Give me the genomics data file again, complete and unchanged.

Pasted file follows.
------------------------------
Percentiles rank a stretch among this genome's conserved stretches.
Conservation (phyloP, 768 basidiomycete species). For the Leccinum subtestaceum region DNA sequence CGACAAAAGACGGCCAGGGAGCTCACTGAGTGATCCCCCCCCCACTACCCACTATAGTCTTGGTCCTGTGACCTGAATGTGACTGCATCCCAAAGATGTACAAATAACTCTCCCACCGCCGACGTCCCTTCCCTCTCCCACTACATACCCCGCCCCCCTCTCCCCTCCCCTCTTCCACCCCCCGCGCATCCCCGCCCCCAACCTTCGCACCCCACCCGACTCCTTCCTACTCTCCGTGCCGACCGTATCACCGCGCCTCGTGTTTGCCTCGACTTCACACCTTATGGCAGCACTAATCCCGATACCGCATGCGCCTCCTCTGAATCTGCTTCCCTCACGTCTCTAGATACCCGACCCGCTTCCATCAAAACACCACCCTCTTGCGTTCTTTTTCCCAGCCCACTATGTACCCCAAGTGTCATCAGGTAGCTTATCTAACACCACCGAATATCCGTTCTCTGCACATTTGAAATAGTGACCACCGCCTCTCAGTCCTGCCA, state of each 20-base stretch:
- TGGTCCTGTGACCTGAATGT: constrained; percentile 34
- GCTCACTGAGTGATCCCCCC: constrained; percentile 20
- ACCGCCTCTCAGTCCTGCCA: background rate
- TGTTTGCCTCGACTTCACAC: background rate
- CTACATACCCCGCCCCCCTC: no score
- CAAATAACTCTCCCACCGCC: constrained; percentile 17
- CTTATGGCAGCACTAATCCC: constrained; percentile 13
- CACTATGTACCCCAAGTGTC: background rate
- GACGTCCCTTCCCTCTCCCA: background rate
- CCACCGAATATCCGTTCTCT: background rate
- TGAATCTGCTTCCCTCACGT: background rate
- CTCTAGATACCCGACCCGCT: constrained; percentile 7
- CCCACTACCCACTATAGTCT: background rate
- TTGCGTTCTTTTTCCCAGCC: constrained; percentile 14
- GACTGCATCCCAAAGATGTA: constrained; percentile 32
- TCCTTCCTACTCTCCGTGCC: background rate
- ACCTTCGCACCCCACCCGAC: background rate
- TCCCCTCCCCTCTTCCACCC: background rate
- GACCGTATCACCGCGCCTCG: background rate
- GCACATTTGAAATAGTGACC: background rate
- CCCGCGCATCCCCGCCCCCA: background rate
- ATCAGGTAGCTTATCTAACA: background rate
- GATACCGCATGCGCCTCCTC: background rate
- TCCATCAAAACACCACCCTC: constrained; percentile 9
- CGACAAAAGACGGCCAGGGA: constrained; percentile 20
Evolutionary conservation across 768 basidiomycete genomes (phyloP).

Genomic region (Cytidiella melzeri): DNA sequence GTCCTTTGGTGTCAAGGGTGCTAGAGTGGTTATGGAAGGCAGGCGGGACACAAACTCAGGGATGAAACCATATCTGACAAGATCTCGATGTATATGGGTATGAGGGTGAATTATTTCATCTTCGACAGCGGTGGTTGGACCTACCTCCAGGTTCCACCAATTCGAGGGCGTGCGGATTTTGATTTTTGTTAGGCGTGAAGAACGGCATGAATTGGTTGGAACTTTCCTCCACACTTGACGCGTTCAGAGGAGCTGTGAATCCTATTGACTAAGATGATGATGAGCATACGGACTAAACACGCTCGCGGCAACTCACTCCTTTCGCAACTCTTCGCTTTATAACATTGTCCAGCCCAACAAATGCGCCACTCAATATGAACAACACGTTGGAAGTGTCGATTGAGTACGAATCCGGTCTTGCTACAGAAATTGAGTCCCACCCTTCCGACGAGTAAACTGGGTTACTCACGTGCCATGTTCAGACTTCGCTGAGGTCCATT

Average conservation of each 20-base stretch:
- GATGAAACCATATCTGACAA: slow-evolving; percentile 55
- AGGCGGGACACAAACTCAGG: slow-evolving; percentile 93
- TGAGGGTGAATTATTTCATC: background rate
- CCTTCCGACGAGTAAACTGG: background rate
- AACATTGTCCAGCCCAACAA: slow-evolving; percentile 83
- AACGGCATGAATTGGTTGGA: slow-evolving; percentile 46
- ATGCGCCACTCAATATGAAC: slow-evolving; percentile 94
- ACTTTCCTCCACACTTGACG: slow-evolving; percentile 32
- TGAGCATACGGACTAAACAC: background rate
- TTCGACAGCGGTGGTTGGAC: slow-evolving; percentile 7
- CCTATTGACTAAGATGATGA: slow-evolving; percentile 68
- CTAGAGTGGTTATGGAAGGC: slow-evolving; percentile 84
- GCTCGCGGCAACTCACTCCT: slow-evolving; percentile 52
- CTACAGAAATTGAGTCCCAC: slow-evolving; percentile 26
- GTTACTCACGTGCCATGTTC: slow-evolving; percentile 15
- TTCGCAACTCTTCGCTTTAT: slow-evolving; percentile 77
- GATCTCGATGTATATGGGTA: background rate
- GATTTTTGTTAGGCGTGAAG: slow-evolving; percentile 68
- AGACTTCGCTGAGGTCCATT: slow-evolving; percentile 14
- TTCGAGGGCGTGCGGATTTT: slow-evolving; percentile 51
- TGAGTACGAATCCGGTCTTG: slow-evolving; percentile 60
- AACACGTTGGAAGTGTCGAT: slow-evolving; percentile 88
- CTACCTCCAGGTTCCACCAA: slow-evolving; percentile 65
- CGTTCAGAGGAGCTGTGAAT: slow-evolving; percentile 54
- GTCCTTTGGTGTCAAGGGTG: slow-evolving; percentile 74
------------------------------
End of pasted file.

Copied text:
Percentiles rank a stretch among this genome's conserved stretches.
Conservation (phyloP, 768 basidiomycete species). For the Leccinum subtestaceum region DNA sequence CGACAAAAGACGGCCAGGGAGCTCACTGAGTGATCCCCCCCCCACTACCCACTATAGTCTTGGTCCTGTGACCTGAATGTGACTGCATCCCAAAGATGTACAAATAACTCTCCCACCGCCGACGTCCCTTCCCTCTCCCACTACATACCCCGCCCCCCTCTCCCCTCCCCTCTTCCACCCCCCGCGCATCCCCGCCCCCAACCTTCGCACCCCACCCGACTCCTTCCTACTCTCCGTGCCGACCGTATCACCGCGCCTCGTGTTTGCCTCGACTTCACACCTTATGGCAGCACTAATCCCGATACCGCATGCGCCTCCTCTGAATCTGCTTCCCTCACGTCTCTAGATACCCGACCCGCTTCCATCAAAACACCACCCTCTTGCGTTCTTTTTCCCAGCCCACTATGTACCCCAAGTGTCATCAGGTAGCTTATCTAACACCACCGAATATCCGTTCTCTGCACATTTGAAATAGTGACCACCGCCTCTCAGTCCTGCCA, state of each 20-base stretch:
- TGGTCCTGTGACCTGAATGT: constrained; percentile 34
- GCTCACTGAGTGATCCCCCC: constrained; percentile 20
- ACCGCCTCTCAGTCCTGCCA: background rate
- TGTTTGCCTCGACTTCACAC: background rate
- CTACATACCCCGCCCCCCTC: no score
- CAAATAACTCTCCCACCGCC: constrained; percentile 17
- CTTATGGCAGCACTAATCCC: constrained; percentile 13
- CACTATGTACCCCAAGTGTC: background rate
- GACGTCCCTTCCCTCTCCCA: background rate
- CCACCGAATATCCGTTCTCT: background rate
- TGAATCTGCTTCCCTCACGT: background rate
- CTCTAGATACCCGACCCGCT: constrained; percentile 7
- CCCACTACCCACTATAGTCT: background rate
- TTGCGTTCTTTTTCCCAGCC: constrained; percentile 14
- GACTGCATCCCAAAGATGTA: constrained; percentile 32
- TCCTTCCTACTCTCCGTGCC: background rate
- ACCTTCGCACCCCACCCGAC: background rate
- TCCCCTCCCCTCTTCCACCC: background rate
- GACCGTATCACCGCGCCTCG: background rate
- GCACATTTGAAATAGTGACC: background rate
- CCCGCGCATCCCCGCCCCCA: background rate
- ATCAGGTAGCTTATCTAACA: background rate
- GATACCGCATGCGCCTCCTC: background rate
- TCCATCAAAACACCACCCTC: constrained; percentile 9
- CGACAAAAGACGGCCAGGGA: constrained; percentile 20
Evolutionary conservation across 768 basidiomycete genomes (phyloP).

Genomic region (Cytidiella melzeri): DNA sequence GTCCTTTGGTGTCAAGGGTGCTAGAGTGGTTATGGAAGGCAGGCGGGACACAAACTCAGGGATGAAACCATATCTGACAAGATCTCGATGTATATGGGTATGAGGGTGAATTATTTCATCTTCGACAGCGGTGGTTGGACCTACCTCCAGGTTCCACCAATTCGAGGGCGTGCGGATTTTGATTTTTGTTAGGCGTGAAGAACGGCATGAATTGGTTGGAACTTTCCTCCACACTTGACGCGTTCAGAGGAGCTGTGAATCCTATTGACTAAGATGATGATGAGCATACGGACTAAACACGCTCGCGGCAACTCACTCCTTTCGCAACTCTTCGCTTTATAACATTGTCCAGCCCAACAAATGCGCCACTCAATATGAACAACACGTTGGAAGTGTCGATTGAGTACGAATCCGGTCTTGCTACAGAAATTGAGTCCCACCCTTCCGACGAGTAAACTGGGTTACTCACGTGCCATGTTCAGACTTCGCTGAGGTCCATT

Average conservation of each 20-base stretch:
- GATGAAACCATATCTGACAA: slow-evolving; percentile 55
- AGGCGGGACACAAACTCAGG: slow-evolving; percentile 93
- TGAGGGTGAATTATTTCATC: background rate
- CCTTCCGACGAGTAAACTGG: background rate
- AACATTGTCCAGCCCAACAA: slow-evolving; percentile 83
- AACGGCATGAATTGGTTGGA: slow-evolving; percentile 46
- ATGCGCCACTCAATATGAAC: slow-evolving; percentile 94
- ACTTTCCTCCACACTTGACG: slow-evolving; percentile 32
- TGAGCATACGGACTAAACAC: background rate
- TTCGACAGCGGTGGTTGGAC: slow-evolving; percentile 7
- CCTATTGACTAAGATGATGA: slow-evolving; percentile 68
- CTAGAGTGGTTATGGAAGGC: slow-evolving; percentile 84
- GCTCGCGGCAACTCACTCCT: slow-evolving; percentile 52
- CTACAGAAATTGAGTCCCAC: slow-evolving; percentile 26
- GTTACTCACGTGCCATGTTC: slow-evolving; percentile 15
- TTCGCAACTCTTCGCTTTAT: slow-evolving; percentile 77
- GATCTCGATGTATATGGGTA: background rate
- GATTTTTGTTAGGCGTGAAG: slow-evolving; percentile 68
- AGACTTCGCTGAGGTCCATT: slow-evolving; percentile 14
- TTCGAGGGCGTGCGGATTTT: slow-evolving; percentile 51
- TGAGTACGAATCCGGTCTTG: slow-evolving; percentile 60
- AACACGTTGGAAGTGTCGAT: slow-evolving; percentile 88
- CTACCTCCAGGTTCCACCAA: slow-evolving; percentile 65
- CGTTCAGAGGAGCTGTGAAT: slow-evolving; percentile 54
- GTCCTTTGGTGTCAAGGGTG: slow-evolving; percentile 74